From UPSC perspective, the following things are important :
Prelims level : Antarctic Treaty
Mains level : Significance of Antarctic Treaty in geopolitics
The 1959 Antarctic Treaty (wef 1961) recently celebrated its 60th anniversary.
- The Antarctic Treaty and related agreements are collectively known as the Antarctic Treaty System (ATS).
- It regulates international relations with respect to Antarctica, Earth’s only continent without a native human population.
- For the purposes of the treaty system, Antarctica is defined as all of the land and ice shelves south of 60°S latitude.
- The treaty entered into force in 1961 and currently has 54 parties.
- The treaty sets aside Antarctica as a scientific preserve, establishes freedom of scientific investigation, and bans military activity on the continent.
- The treaty was the first arms control agreement established during the Cold War.
- India is a signatory of this treaty since 1983.
Why is it significant?
- Negotiated during the middle of the Cold War by 12 countries with Antarctic interests, it remains the only example of a single treaty that governs a whole continent.
- It is also the foundation of a rules-based international order for a continent without a permanent population.
- The treaty is remarkably short and contains only 14 articles.
- Principal provisions include promoting the freedom of scientific research, the use of the continent only for peaceful purposes, and the prohibition of military activities, nuclear tests and the disposal of radioactive waste.
What the treaty says about territorial claims
- The most important provision of the treaty is Article IV, which effectively seeks to neutralise territorial sovereignty in Antarctica.
- For the Antarctic territorial claimants, this meant a limit was placed on making any new claim or enlargement of an existing claim.
- Likewise, no formal recognition was given to any of the seven territorial claims on the continent, by Argentina, Australia, Chile, France, New Zealand, Norway and the United Kingdom.
- Russia, the United States and China — signatories with significant Antarctic interests who have not formally made territorial claims — are also bound by the limitations of Article IV.
- And one sector of Antarctica is not subject to the claim of any country, which effectively makes it the last unclaimed land on earth.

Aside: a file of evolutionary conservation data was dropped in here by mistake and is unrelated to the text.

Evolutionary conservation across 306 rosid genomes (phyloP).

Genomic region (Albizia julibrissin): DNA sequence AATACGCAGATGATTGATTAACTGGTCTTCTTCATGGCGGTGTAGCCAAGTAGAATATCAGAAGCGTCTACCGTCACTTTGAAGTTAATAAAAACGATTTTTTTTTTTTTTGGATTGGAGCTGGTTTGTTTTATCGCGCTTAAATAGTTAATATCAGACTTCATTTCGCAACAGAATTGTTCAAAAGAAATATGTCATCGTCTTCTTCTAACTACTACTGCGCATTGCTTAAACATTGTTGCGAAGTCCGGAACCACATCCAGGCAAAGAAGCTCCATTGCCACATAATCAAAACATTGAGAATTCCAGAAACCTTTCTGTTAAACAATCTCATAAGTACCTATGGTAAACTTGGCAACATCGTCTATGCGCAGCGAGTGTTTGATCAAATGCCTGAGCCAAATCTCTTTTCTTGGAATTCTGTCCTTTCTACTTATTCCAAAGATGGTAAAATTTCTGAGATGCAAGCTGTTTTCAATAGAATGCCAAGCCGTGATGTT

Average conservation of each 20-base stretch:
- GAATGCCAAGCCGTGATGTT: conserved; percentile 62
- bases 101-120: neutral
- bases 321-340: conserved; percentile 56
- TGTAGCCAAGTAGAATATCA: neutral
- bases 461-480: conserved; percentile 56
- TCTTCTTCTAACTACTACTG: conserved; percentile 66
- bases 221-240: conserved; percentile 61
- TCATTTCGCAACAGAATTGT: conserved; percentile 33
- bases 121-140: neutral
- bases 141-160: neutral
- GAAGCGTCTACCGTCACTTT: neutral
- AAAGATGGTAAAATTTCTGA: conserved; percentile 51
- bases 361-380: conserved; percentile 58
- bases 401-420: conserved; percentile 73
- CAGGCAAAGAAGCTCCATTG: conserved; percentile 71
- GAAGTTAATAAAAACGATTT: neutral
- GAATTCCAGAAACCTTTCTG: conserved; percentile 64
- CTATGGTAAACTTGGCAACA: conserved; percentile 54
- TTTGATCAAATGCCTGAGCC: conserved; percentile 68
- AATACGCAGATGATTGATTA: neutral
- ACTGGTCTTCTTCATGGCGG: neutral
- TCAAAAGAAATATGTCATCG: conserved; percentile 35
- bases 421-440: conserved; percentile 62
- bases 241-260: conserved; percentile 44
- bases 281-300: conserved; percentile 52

- The treaty also put a freeze on any disputes between claimants over their territories on the continent.
How the treaty has expanded
- Though the compact has held for 60 years, there have been tensions from time to time.
- Argentina and the UK, for instance, have overlapping claims to territory on the continent.
- When combined with their ongoing dispute over the nearby Falkland (Malvinas) Islands, their Antarctic relationship remains frosty.
- Membership of the treaty has grown in the intervening years, with 54 signatories today.
Where to from here?
- While the Antarctic Treaty has been able to successfully respond to a range of challenges, circumstances are radically different in the 2020s compared to the 1950s.
- Antarctica is much more accessible, partly due to technology but also climate change.
- More countries now have substantive interests in the continent than the original 12.
- Some global resources are becoming scarce, especially oil.
Answer this PYQ:
Q.The term ‘IndARC’, sometimes seen in the news, is the name of:
(a) An indigenously developed radar system inducted into Indian Defence
(b) India’s satellite to provide services to the countries of Indian Ocean Rim
(c) A scientific establishment set up by India in Antarctic region
(d) India’s underwater observatory to scientifically study the Arctic region
Back2Basics: Indian Antarctic Program
- The Indian Antarctic Program is a multi-disciplinary, multi-institutional program under the control of the National Centre for Polar and Ocean Research, Ministry of Earth Sciences.
- It was initiated in 1981 with the first Indian expedition to Antarctica.
- The program gained global acceptance with India’s signing of the Antarctic Treaty and subsequent construction of the Dakshin Gangotri Antarctic research base in 1983 superseded by the Maitri base from 1989.
- The newest base commissioned in 2012 is Bharati, constructed out of 134 shipping containers.
In 1981 the Indian flag unfurled for the first time in Antarctica, marking the start of Southern Ocean expeditions under the environmental protocol of the Antarctic Treaty (1959).
(1) Dakshin Gangotri
The first permanent settlement was built in 1983 and named Dakshin Gangotri. In 1989 it was excavated and is being used again as supply base and transit camp. It was decommissioned in the year 1990 after half of it got buried under the ice.
The second permanent settlement, Maitri, was put up in 1989 on the Schirmacher Oasis and has been conducting experiments in geology, geography and medicine. India built this station close to a freshwater lake around Maitri known as Lake Priyadarshini.
Located beside Larsmann Hill at 69°S, 76°E, Bharati is established in 2015. This newest research station for oceanographic research will collect evidence of continental breakup to reveal the 120-million-year-old ancient history of the Indian subcontinent.
(4) India Post Office in Antarctica
It was established in the year 1984 during the third Indian expedition to Antarctica. It was located at Dakshin Gangotri. This post office was indeed situated in a stunning location and it was more than just a post office. An interesting fact about this place is that as many as 10,000 letters were posted and canceled in this post office in total in the first year of its establishment.